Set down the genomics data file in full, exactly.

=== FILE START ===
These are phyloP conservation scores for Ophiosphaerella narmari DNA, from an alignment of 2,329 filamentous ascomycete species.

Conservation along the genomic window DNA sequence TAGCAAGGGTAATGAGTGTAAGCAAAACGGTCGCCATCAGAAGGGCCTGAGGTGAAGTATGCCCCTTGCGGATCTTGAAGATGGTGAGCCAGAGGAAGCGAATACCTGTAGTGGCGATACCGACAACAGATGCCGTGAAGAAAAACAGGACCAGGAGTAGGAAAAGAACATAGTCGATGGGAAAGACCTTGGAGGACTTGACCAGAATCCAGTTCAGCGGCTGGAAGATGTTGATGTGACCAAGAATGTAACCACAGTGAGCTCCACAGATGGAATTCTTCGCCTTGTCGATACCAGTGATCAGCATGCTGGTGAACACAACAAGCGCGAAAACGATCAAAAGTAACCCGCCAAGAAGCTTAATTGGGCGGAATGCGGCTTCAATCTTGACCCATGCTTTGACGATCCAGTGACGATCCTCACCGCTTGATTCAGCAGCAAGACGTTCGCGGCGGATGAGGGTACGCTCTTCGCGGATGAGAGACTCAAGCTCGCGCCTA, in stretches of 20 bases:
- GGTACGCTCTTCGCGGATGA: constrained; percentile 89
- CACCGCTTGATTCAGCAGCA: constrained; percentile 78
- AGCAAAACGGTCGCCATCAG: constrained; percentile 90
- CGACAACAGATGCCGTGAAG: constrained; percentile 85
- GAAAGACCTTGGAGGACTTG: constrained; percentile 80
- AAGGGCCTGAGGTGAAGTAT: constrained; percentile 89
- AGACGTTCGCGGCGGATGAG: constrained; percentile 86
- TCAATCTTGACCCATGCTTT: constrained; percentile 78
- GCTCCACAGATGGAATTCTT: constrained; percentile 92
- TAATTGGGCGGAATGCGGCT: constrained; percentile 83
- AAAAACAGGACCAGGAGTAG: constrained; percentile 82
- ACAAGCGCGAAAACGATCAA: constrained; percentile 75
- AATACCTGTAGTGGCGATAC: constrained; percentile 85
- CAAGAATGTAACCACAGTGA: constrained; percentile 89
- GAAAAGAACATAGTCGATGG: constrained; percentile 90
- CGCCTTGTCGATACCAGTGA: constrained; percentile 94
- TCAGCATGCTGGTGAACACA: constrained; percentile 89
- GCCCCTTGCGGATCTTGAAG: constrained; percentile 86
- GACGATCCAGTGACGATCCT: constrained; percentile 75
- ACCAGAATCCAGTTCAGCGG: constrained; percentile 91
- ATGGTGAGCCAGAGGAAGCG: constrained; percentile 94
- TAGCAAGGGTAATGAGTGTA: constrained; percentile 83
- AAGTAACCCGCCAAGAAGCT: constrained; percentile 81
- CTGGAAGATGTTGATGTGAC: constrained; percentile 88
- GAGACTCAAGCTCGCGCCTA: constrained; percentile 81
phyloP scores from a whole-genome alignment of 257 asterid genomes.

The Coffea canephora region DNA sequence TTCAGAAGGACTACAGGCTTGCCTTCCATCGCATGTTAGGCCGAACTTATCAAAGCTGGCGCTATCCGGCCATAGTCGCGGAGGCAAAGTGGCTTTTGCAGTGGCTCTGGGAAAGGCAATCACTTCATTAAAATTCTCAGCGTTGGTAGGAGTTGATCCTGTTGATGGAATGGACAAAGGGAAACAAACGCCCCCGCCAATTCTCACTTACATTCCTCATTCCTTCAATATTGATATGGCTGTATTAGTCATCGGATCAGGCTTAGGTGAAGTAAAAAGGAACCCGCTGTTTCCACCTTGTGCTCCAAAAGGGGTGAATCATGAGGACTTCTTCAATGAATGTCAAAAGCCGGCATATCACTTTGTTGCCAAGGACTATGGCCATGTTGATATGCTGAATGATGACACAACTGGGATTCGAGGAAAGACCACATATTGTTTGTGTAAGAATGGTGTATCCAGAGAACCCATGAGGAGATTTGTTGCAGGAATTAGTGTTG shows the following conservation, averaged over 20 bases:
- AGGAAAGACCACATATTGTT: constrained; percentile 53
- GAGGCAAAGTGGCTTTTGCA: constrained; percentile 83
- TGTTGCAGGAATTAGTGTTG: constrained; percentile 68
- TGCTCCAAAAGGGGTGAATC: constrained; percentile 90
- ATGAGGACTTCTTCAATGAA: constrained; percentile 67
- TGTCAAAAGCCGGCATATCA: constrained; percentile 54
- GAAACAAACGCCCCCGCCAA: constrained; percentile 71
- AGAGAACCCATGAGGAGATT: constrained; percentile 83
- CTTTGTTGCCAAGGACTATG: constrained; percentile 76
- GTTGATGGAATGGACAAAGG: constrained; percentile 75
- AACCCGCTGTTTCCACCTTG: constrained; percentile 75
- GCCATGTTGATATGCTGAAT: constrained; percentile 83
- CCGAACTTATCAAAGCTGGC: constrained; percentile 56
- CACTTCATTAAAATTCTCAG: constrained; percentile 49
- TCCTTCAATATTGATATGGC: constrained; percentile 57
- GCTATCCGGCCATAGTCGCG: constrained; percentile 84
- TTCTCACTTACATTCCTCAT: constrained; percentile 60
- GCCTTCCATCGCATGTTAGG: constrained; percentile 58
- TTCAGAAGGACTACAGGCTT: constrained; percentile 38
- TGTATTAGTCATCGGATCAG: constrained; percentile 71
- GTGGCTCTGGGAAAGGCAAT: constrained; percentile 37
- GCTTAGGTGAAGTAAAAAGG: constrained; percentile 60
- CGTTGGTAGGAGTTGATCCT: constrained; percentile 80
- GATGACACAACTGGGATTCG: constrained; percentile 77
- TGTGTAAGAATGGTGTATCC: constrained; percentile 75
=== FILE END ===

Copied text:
These are phyloP conservation scores for Ophiosphaerella narmari DNA, from an alignment of 2,329 filamentous ascomycete species.

Conservation along the genomic window DNA sequence TAGCAAGGGTAATGAGTGTAAGCAAAACGGTCGCCATCAGAAGGGCCTGAGGTGAAGTATGCCCCTTGCGGATCTTGAAGATGGTGAGCCAGAGGAAGCGAATACCTGTAGTGGCGATACCGACAACAGATGCCGTGAAGAAAAACAGGACCAGGAGTAGGAAAAGAACATAGTCGATGGGAAAGACCTTGGAGGACTTGACCAGAATCCAGTTCAGCGGCTGGAAGATGTTGATGTGACCAAGAATGTAACCACAGTGAGCTCCACAGATGGAATTCTTCGCCTTGTCGATACCAGTGATCAGCATGCTGGTGAACACAACAAGCGCGAAAACGATCAAAAGTAACCCGCCAAGAAGCTTAATTGGGCGGAATGCGGCTTCAATCTTGACCCATGCTTTGACGATCCAGTGACGATCCTCACCGCTTGATTCAGCAGCAAGACGTTCGCGGCGGATGAGGGTACGCTCTTCGCGGATGAGAGACTCAAGCTCGCGCCTA, in stretches of 20 bases:
- GGTACGCTCTTCGCGGATGA: constrained; percentile 89
- CACCGCTTGATTCAGCAGCA: constrained; percentile 78
- AGCAAAACGGTCGCCATCAG: constrained; percentile 90
- CGACAACAGATGCCGTGAAG: constrained; percentile 85
- GAAAGACCTTGGAGGACTTG: constrained; percentile 80
- AAGGGCCTGAGGTGAAGTAT: constrained; percentile 89
- AGACGTTCGCGGCGGATGAG: constrained; percentile 86
- TCAATCTTGACCCATGCTTT: constrained; percentile 78
- GCTCCACAGATGGAATTCTT: constrained; percentile 92
- TAATTGGGCGGAATGCGGCT: constrained; percentile 83
- AAAAACAGGACCAGGAGTAG: constrained; percentile 82
- ACAAGCGCGAAAACGATCAA: constrained; percentile 75
- AATACCTGTAGTGGCGATAC: constrained; percentile 85
- CAAGAATGTAACCACAGTGA: constrained; percentile 89
- GAAAAGAACATAGTCGATGG: constrained; percentile 90
- CGCCTTGTCGATACCAGTGA: constrained; percentile 94
- TCAGCATGCTGGTGAACACA: constrained; percentile 89
- GCCCCTTGCGGATCTTGAAG: constrained; percentile 86
- GACGATCCAGTGACGATCCT: constrained; percentile 75
- ACCAGAATCCAGTTCAGCGG: constrained; percentile 91
- ATGGTGAGCCAGAGGAAGCG: constrained; percentile 94
- TAGCAAGGGTAATGAGTGTA: constrained; percentile 83
- AAGTAACCCGCCAAGAAGCT: constrained; percentile 81
- CTGGAAGATGTTGATGTGAC: constrained; percentile 88
- GAGACTCAAGCTCGCGCCTA: constrained; percentile 81
phyloP scores from a whole-genome alignment of 257 asterid genomes.

The Coffea canephora region DNA sequence TTCAGAAGGACTACAGGCTTGCCTTCCATCGCATGTTAGGCCGAACTTATCAAAGCTGGCGCTATCCGGCCATAGTCGCGGAGGCAAAGTGGCTTTTGCAGTGGCTCTGGGAAAGGCAATCACTTCATTAAAATTCTCAGCGTTGGTAGGAGTTGATCCTGTTGATGGAATGGACAAAGGGAAACAAACGCCCCCGCCAATTCTCACTTACATTCCTCATTCCTTCAATATTGATATGGCTGTATTAGTCATCGGATCAGGCTTAGGTGAAGTAAAAAGGAACCCGCTGTTTCCACCTTGTGCTCCAAAAGGGGTGAATCATGAGGACTTCTTCAATGAATGTCAAAAGCCGGCATATCACTTTGTTGCCAAGGACTATGGCCATGTTGATATGCTGAATGATGACACAACTGGGATTCGAGGAAAGACCACATATTGTTTGTGTAAGAATGGTGTATCCAGAGAACCCATGAGGAGATTTGTTGCAGGAATTAGTGTTG shows the following conservation, averaged over 20 bases:
- AGGAAAGACCACATATTGTT: constrained; percentile 53
- GAGGCAAAGTGGCTTTTGCA: constrained; percentile 83
- TGTTGCAGGAATTAGTGTTG: constrained; percentile 68
- TGCTCCAAAAGGGGTGAATC: constrained; percentile 90
- ATGAGGACTTCTTCAATGAA: constrained; percentile 67
- TGTCAAAAGCCGGCATATCA: constrained; percentile 54
- GAAACAAACGCCCCCGCCAA: constrained; percentile 71
- AGAGAACCCATGAGGAGATT: constrained; percentile 83
- CTTTGTTGCCAAGGACTATG: constrained; percentile 76
- GTTGATGGAATGGACAAAGG: constrained; percentile 75
- AACCCGCTGTTTCCACCTTG: constrained; percentile 75
- GCCATGTTGATATGCTGAAT: constrained; percentile 83
- CCGAACTTATCAAAGCTGGC: constrained; percentile 56
- CACTTCATTAAAATTCTCAG: constrained; percentile 49
- TCCTTCAATATTGATATGGC: constrained; percentile 57
- GCTATCCGGCCATAGTCGCG: constrained; percentile 84
- TTCTCACTTACATTCCTCAT: constrained; percentile 60
- GCCTTCCATCGCATGTTAGG: constrained; percentile 58
- TTCAGAAGGACTACAGGCTT: constrained; percentile 38
- TGTATTAGTCATCGGATCAG: constrained; percentile 71
- GTGGCTCTGGGAAAGGCAAT: constrained; percentile 37
- GCTTAGGTGAAGTAAAAAGG: constrained; percentile 60
- CGTTGGTAGGAGTTGATCCT: constrained; percentile 80
- GATGACACAACTGGGATTCG: constrained; percentile 77
- TGTGTAAGAATGGTGTATCC: constrained; percentile 75